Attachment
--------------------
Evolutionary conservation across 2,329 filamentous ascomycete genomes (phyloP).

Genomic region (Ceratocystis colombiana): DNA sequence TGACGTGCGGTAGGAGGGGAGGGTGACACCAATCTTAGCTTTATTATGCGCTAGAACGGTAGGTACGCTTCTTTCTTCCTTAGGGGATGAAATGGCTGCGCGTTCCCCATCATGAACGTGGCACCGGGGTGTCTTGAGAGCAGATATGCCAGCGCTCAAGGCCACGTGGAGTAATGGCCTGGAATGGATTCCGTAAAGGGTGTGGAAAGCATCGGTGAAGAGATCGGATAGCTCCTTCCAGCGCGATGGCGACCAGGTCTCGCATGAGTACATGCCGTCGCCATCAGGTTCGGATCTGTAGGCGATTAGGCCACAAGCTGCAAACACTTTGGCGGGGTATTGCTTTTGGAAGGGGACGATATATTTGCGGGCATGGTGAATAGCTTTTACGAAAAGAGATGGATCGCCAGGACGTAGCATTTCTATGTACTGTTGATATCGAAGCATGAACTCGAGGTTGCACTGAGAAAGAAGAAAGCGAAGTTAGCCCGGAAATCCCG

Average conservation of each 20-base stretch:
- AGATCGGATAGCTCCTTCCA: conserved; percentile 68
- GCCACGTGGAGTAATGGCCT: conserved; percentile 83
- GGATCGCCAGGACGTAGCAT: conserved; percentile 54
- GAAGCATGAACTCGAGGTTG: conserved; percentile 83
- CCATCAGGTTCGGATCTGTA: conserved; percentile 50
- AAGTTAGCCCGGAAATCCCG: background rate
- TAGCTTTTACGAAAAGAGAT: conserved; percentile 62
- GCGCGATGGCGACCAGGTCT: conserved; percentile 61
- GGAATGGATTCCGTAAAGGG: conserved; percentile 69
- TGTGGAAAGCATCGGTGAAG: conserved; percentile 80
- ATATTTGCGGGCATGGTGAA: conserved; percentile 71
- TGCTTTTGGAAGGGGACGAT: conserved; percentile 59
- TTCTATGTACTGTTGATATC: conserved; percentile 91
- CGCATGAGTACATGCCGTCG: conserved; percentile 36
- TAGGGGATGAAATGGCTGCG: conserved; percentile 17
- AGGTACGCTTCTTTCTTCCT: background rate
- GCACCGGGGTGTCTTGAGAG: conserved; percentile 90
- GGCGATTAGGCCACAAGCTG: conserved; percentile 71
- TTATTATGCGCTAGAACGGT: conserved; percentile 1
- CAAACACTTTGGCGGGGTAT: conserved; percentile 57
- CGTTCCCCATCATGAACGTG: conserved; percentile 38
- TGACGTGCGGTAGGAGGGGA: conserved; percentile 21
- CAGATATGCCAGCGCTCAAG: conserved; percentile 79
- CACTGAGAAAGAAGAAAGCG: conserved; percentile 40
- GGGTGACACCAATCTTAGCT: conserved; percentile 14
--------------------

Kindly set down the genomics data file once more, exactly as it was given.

Evolutionary conservation across 2,329 filamentous ascomycete genomes (phyloP).

Genomic region (Ceratocystis colombiana): DNA sequence TGACGTGCGGTAGGAGGGGAGGGTGACACCAATCTTAGCTTTATTATGCGCTAGAACGGTAGGTACGCTTCTTTCTTCCTTAGGGGATGAAATGGCTGCGCGTTCCCCATCATGAACGTGGCACCGGGGTGTCTTGAGAGCAGATATGCCAGCGCTCAAGGCCACGTGGAGTAATGGCCTGGAATGGATTCCGTAAAGGGTGTGGAAAGCATCGGTGAAGAGATCGGATAGCTCCTTCCAGCGCGATGGCGACCAGGTCTCGCATGAGTACATGCCGTCGCCATCAGGTTCGGATCTGTAGGCGATTAGGCCACAAGCTGCAAACACTTTGGCGGGGTATTGCTTTTGGAAGGGGACGATATATTTGCGGGCATGGTGAATAGCTTTTACGAAAAGAGATGGATCGCCAGGACGTAGCATTTCTATGTACTGTTGATATCGAAGCATGAACTCGAGGTTGCACTGAGAAAGAAGAAAGCGAAGTTAGCCCGGAAATCCCG

Average conservation of each 20-base stretch:
- AGATCGGATAGCTCCTTCCA: conserved; percentile 68
- GCCACGTGGAGTAATGGCCT: conserved; percentile 83
- GGATCGCCAGGACGTAGCAT: conserved; percentile 54
- GAAGCATGAACTCGAGGTTG: conserved; percentile 83
- CCATCAGGTTCGGATCTGTA: conserved; percentile 50
- AAGTTAGCCCGGAAATCCCG: background rate
- TAGCTTTTACGAAAAGAGAT: conserved; percentile 62
- GCGCGATGGCGACCAGGTCT: conserved; percentile 61
- GGAATGGATTCCGTAAAGGG: conserved; percentile 69
- TGTGGAAAGCATCGGTGAAG: conserved; percentile 80
- ATATTTGCGGGCATGGTGAA: conserved; percentile 71
- TGCTTTTGGAAGGGGACGAT: conserved; percentile 59
- TTCTATGTACTGTTGATATC: conserved; percentile 91
- CGCATGAGTACATGCCGTCG: conserved; percentile 36
- TAGGGGATGAAATGGCTGCG: conserved; percentile 17
- AGGTACGCTTCTTTCTTCCT: background rate
- GCACCGGGGTGTCTTGAGAG: conserved; percentile 90
- GGCGATTAGGCCACAAGCTG: conserved; percentile 71
- TTATTATGCGCTAGAACGGT: conserved; percentile 1
- CAAACACTTTGGCGGGGTAT: conserved; percentile 57
- CGTTCCCCATCATGAACGTG: conserved; percentile 38
- TGACGTGCGGTAGGAGGGGA: conserved; percentile 21
- CAGATATGCCAGCGCTCAAG: conserved; percentile 79
- CACTGAGAAAGAAGAAAGCG: conserved; percentile 40
- GGGTGACACCAATCTTAGCT: conserved; percentile 14